JONATHAN CHAIT MARCH 3, 2010
Jonathan Bernstein calls health care reform almost a done deal:
I should emphasize here that it is very, very rare for the majority to lose a high-stakes vote on final passage on the House floor. You just don't bring a bill to the floor unless you know you're going to win. I can't imagine a reason that Nancy Pelosi and the White House would bring this to the floor knowing that they were going to lose, for some sort of spin advantage. They either know that they have the votes, or it's the biggest bluff in who knows how long. Keep watching: does the president really announce the schedule tomorrow that was leaked today? Does the Speaker really keep to that schedule, or do leaks start appearing about pushing it back a few days? I don't think so, however. I think they have the votes.
I may be a health care Pollyanna, but I'm not quite this optimistic. You're still talking about the Democratic Party. Some small thing could go wrong and make them all start panicking again. Even if everything goes right, it's going to be a tight vote, the votes aren't there, and the party might not be organized or cohesive enough to overcome its collective action problem (every member has a strong interest in reform passing, but they can't figure out which members switch from No to Yes to allow that to happen.)
That said, I agree with Bernstein that things are looking pretty good. I've been holding at about a 60% chance of passage since Scott Brown won his Senate seat. The key is, and always has been, to look at the incentive structure, and not get too caught up in the daily dramas. (That's why Bernstein, a political scientist, has been able to offer a much more accurate analysis than the reporters who have been calling reform dead for weeks.)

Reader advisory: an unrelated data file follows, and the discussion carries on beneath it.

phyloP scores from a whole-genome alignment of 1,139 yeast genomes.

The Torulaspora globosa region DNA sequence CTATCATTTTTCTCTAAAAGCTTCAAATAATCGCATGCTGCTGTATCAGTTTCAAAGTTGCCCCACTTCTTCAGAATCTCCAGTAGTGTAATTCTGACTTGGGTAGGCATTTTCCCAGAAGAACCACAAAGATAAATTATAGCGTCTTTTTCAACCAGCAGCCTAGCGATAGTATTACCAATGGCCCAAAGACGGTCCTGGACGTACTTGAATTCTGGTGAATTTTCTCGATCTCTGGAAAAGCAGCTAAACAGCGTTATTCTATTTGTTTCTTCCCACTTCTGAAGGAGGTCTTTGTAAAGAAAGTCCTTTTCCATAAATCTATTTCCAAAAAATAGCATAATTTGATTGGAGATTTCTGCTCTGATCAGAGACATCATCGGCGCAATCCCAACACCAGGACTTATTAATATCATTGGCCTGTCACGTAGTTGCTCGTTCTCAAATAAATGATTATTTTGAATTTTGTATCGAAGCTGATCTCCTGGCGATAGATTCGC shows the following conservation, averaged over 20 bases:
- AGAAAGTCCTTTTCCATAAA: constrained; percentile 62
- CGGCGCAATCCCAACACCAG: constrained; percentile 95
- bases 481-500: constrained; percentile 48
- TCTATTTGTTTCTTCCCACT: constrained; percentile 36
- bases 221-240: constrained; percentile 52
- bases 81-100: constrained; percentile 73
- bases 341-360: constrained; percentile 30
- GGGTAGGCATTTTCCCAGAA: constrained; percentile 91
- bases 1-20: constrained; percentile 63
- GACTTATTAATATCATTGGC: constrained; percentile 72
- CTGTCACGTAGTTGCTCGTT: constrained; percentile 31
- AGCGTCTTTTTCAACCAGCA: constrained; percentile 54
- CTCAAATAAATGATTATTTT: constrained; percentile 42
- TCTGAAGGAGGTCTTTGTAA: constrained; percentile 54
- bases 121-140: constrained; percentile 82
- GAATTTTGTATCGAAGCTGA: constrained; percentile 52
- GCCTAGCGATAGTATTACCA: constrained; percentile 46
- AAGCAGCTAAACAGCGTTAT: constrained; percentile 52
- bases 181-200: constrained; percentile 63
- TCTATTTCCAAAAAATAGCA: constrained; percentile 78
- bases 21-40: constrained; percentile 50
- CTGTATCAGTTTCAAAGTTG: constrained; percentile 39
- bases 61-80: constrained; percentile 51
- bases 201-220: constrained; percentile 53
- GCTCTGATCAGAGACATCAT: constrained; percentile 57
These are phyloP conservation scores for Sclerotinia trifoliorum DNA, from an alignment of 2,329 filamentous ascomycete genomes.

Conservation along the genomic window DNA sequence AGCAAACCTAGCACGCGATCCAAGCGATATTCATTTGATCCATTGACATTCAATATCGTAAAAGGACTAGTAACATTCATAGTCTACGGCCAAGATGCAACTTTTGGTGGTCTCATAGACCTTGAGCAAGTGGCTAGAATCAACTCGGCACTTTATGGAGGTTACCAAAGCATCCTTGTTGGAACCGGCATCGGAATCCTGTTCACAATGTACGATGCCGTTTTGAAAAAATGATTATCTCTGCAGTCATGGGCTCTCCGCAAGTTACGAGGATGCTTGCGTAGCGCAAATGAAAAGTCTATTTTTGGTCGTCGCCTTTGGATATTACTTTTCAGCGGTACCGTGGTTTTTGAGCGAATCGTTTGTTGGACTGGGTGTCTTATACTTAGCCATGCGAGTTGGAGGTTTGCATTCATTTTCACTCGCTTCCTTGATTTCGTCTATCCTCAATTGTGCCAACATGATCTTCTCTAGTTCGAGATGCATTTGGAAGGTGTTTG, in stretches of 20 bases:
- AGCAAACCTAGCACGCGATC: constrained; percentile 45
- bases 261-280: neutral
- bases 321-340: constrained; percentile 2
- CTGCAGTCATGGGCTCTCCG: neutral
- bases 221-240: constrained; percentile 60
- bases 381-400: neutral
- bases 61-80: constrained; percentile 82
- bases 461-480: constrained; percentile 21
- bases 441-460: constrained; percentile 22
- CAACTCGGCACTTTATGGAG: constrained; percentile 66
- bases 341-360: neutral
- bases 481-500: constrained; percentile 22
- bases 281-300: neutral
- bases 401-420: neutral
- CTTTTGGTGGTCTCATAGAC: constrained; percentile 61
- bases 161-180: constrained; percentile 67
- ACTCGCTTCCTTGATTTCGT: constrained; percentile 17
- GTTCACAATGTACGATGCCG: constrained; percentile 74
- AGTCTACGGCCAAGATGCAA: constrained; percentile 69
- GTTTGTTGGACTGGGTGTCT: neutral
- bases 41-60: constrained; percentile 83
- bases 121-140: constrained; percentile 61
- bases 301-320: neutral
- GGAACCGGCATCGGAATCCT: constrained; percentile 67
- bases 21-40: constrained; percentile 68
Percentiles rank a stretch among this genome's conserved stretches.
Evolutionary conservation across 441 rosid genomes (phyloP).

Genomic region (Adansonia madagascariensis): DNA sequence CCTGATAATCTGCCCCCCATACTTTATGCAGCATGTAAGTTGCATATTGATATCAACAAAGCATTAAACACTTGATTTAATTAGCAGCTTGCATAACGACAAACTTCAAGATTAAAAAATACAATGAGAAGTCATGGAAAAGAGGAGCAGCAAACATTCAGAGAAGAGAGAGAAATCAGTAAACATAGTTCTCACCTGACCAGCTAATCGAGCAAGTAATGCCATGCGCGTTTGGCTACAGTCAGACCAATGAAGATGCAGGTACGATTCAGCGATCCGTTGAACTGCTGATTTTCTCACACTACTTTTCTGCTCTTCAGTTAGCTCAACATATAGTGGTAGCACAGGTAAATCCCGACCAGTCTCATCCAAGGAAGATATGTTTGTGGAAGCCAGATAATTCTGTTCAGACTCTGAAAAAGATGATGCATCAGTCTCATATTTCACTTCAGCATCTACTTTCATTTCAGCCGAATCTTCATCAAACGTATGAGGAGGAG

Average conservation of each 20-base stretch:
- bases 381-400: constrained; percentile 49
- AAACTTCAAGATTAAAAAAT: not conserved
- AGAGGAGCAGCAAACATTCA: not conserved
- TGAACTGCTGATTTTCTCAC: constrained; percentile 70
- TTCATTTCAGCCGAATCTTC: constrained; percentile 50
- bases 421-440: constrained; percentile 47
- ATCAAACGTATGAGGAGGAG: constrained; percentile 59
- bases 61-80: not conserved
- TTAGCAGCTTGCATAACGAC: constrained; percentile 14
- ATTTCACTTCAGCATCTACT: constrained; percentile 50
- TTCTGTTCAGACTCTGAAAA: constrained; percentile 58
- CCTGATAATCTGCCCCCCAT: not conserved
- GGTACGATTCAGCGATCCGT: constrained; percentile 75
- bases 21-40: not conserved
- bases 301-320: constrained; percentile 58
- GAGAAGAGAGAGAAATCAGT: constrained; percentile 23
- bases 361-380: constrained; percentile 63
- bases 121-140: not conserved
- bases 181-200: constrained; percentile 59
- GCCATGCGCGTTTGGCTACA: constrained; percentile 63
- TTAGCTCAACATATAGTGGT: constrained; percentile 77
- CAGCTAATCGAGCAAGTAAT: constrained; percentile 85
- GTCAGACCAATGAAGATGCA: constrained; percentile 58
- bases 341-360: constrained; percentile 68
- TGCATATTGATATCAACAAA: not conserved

It's also noteworthy that Democrats are starting to recognize and state openly their collective interest in passing a bill. Here's Evan Bayh, quoted in The Hill:
"That is the bet, that some of the misconceptions out there will be proven to be false between now and the election," Bayh said during an appearance on the "Charlie Rose Show" when asked if the Obama administration was expecting healthcare's popularity to turn around.
"I think they are betting the myths will be dispelled, and it's better to look strong and effective than it is to look weak and ineffectual," Bayh added. "I think that's another part of the calculus there."
Here's another Hill story about some other centrist Democrats:
There’s growing evidence that centrist Democrats who were initially leery of supporting healthcare reform have come around to the political necessity of passing it soon.
Sen. Ben Nelson (D-Neb.) signaled Monday that he is ready to support the home-stretch effort to get a bill to President Obama.
“Doing nothing on healthcare reform might seem like a reasonable option to some, but in my opinion it’s not,” Nelson said at a conference hosted by the Federation of American Hospitals.
Centrist Sen. Mark Pryor (D-Ark.) also indicated he could be open to using reconciliation to get healthcare reform over the finish line, if that’s the only option.
The fact that Senators are voicing support is not really the issue -- Democrats will have no trouble at all getting 50 Senators to vote for a reconciliation sidecar bill. The important development is that centrist Democrats recognize the political imperative of passing a bill and are endorsing it openly. This ought to bode well for bringing aboard centrists in the House.